July 26, 2013

Friday Round Up - 26 July

This week on Friday Round Up an inspirational photo essay from David Butow "Seeing Buddha," an interview with photographer, filmmaker and publisher John Ogden about his bestselling series Saltwater People and Cuban master Raul Cañibano Ercilla's Retrospective on show in Sydney.

And on a personal note, today I received my University grading on my Honours Masters Thesis "Has the Critical Mirror Shattered - What is the future for professional photojournalism in the digital news age?" - a First Class Honours-High Distinction! I am deeply grateful to all the photojournalists, editors and industry professionals around the world who gave their time to answer my questions. What is the future? You'll have to wait for next year when the book comes out! Have a great weekend wherever you are.

Photo Essay:
David Butow - Seeing Buddha
This insightful, deeply moving photo essay from photojournalist David Butow documents the various Buddhist practices taking us from Bodhgaya in India where Buddha found enlightenment, to Japan, the US and Cambodia amongst other countries. These photographs evoke the sentiments of Buddhism – compassion, love and happiness in all living things. To see more of David’s work please visit his website here

(C) David Butow

Raul Cañibano Ercilla - Retrospective

(C) Raul Cañibano Ercilla

Cuban master of photography Raul Cañibano Ercilla’s retrospective is on exhibition at 10x8 Gallery in Surry Hills Sydney from 31st July. A self-taught photographer, Cañibano has extensively documented his country, Cuba, with particular emphasis on the regional areas and communities in which he grew up. His tribute to Cuban farmers, “Tierra Guajira,” features black-and-white images that encapsulate the intricacies of national identity, and images from this series feature in the retrospective.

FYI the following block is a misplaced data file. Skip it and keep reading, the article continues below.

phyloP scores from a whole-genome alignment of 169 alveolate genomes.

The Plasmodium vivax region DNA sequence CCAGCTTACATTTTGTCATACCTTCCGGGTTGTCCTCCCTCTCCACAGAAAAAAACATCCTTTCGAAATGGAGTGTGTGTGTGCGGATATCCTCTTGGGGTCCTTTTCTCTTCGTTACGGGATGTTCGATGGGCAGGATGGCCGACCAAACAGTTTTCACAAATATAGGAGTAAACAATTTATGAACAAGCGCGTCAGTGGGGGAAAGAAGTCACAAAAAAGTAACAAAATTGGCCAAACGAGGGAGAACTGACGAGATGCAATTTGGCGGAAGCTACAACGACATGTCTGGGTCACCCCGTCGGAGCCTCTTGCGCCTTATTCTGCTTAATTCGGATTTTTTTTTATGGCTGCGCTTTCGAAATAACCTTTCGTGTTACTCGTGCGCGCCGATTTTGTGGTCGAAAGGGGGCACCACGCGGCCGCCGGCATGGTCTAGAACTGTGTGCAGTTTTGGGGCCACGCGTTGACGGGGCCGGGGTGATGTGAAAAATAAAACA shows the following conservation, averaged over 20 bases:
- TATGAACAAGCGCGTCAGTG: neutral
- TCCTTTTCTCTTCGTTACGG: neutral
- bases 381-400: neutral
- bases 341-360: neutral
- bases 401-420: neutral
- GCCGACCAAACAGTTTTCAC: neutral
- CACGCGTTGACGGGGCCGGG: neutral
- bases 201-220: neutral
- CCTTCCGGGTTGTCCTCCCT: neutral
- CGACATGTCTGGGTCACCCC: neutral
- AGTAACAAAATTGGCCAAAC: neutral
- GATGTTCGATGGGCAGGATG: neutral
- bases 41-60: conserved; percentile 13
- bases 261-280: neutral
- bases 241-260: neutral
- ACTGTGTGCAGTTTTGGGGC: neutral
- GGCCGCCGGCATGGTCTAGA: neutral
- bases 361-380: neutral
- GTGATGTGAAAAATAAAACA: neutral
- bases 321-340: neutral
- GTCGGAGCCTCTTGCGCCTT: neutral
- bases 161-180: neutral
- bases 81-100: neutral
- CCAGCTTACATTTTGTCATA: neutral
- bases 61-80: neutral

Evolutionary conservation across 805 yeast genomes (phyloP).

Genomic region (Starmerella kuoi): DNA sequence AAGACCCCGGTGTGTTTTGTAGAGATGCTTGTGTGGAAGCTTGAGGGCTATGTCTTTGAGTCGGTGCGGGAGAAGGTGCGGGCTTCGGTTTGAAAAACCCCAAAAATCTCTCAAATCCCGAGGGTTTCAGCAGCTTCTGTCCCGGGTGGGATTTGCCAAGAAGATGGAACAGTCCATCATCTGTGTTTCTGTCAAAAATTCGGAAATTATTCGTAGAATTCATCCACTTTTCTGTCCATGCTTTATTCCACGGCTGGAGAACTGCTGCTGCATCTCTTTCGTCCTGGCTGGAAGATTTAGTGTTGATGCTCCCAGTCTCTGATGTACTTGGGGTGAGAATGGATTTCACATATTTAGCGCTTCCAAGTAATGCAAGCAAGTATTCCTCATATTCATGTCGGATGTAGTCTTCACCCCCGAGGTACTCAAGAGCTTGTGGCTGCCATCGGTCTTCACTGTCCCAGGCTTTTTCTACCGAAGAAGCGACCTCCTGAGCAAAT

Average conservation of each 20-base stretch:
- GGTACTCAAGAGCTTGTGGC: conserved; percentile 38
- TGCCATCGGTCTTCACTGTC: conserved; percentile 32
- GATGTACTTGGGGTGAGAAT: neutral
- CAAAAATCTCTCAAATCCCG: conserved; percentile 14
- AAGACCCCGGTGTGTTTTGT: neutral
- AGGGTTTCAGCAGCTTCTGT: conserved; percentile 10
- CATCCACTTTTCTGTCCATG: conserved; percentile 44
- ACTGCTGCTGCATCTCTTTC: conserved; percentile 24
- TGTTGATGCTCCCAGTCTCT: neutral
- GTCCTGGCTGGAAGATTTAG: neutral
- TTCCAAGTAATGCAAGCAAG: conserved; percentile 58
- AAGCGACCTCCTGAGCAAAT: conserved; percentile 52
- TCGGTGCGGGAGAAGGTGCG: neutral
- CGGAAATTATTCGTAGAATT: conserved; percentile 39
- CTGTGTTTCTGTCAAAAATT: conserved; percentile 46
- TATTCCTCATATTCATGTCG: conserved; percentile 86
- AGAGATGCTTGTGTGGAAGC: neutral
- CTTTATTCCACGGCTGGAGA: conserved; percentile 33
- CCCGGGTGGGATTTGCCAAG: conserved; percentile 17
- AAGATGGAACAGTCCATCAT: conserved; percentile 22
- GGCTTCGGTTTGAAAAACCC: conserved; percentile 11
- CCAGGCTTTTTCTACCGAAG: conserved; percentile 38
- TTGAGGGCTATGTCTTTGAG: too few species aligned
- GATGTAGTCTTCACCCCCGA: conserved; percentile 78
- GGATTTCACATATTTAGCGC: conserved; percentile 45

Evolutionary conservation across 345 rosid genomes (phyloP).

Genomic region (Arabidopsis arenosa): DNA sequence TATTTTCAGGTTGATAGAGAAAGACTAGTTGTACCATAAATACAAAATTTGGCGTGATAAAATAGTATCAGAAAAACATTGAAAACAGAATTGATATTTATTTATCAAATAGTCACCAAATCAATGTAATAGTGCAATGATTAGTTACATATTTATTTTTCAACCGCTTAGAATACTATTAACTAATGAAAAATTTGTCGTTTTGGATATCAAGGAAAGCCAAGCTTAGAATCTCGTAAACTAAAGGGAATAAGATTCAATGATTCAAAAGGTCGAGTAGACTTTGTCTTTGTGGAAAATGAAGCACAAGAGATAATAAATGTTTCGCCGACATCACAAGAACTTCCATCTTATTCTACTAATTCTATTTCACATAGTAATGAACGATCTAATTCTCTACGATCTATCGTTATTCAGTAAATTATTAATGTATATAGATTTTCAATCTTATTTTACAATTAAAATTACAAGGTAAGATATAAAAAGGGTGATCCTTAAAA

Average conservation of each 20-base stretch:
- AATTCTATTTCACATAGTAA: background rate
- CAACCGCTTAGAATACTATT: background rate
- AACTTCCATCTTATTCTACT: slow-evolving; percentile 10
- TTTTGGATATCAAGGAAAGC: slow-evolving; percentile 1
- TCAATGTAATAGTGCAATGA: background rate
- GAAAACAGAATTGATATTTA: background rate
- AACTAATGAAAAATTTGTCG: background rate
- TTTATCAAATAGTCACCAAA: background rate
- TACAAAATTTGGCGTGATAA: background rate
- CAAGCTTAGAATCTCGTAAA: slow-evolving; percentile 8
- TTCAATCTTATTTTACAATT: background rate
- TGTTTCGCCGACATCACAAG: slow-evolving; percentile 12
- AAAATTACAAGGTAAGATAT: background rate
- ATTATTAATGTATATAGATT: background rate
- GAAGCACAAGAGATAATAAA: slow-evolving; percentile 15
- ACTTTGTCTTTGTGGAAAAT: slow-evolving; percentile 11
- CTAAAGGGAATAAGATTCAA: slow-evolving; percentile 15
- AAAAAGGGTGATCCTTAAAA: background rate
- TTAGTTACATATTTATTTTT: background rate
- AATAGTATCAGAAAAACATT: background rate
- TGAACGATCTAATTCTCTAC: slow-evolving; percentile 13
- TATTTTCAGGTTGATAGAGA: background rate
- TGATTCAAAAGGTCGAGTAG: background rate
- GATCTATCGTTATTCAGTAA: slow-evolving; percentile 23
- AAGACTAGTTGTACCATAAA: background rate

10x8 Gallery
31 July - 31 August
Level 5 / 56 - 60 Foster St Surry Hills

Saltwater People - John Ogden
Author and Publisher John Ogden

John Ogden’s second instalment in the Saltwater series, "Saltwater People of the Fatal Shore," is “a coffee table book with a sting,” says Ogden, or Oggy as he is known, as are all the books published under his imprint, Cyclops Press. The ‘sting’ in this instance comes in the historical commentary that was a feature of the first book and is expanded in the new edition. 

The waterways in Sydney are as much a social divide, as they are a physical divide. While the Northern Beaches are generally where the more affluent people settled, the shoreline that is traversed in "Saltwater People of the Fatal Shore" - from South Head to the Royal National Park – has a much more colourful history partly influenced by the fact that in the middle of this tract is Botany Bay.

“This book is a cracker,” says Oggy. “It is a fuller story than the one on this side (the Northern Beaches). There are more personalities with Botany Bay smack bang in the middle and all the stories that go with that”. For this edition Oggy unearthed thousands of photos, drawings and archival records. The book features his own photography as well as that of other professionals and he’s had tremendous fortune to uncover photographs that span generations.

As with "Saltwater People of the Broken Bays" the new book promotes reconciliation without being didactic. “That’s one of the main drivers for the book, to acknowledge the First People,” says Oggy who has a long history working with indigenous communities. In June last year he was the recipient of the Pauline McLeod Award for Reconciliation, presented by the Eastern Region Local Government Aboriginal and Torres Strait Islander Forum (NSW). The Award is in recognition of the books he has published - "Australienation, Portraits from a Land Without People," which raised significant funds for Indigenous health, and now the Saltwater set.

In "Saltwater People of the Fatal Shore" there is also an environmental thread to the story that is woven throughout and starts with the pristine waters of Botany Bay that were quickly turned to festering pools by the English. “The First People lived here for tens of thousands of years in a sustainable manner. The Europeans were rapacious. They didn’t only take what they needed, they went on a frenzy, and what was a Garden of Eden became a toxic waste area. When I look at it in the microcosm of 200 years of our history, you can see how much we have changed the land and it hasn’t always been for the good”. 

In the book he reveals a number of stories that if once known, are perhaps now forgotten. “The Aborigines in these parts were a canoe culture. They travelled as much by canoe as they did by foot using the rivers as highways. When their land was taken, to survive some worked on whaling and sealing boats. Even on the Third Fleet the majority of ships that brought convicts were whalers that had been converted. Later they were reconverted and crewed by Indigenous people from here and Africa and other parts of the world”.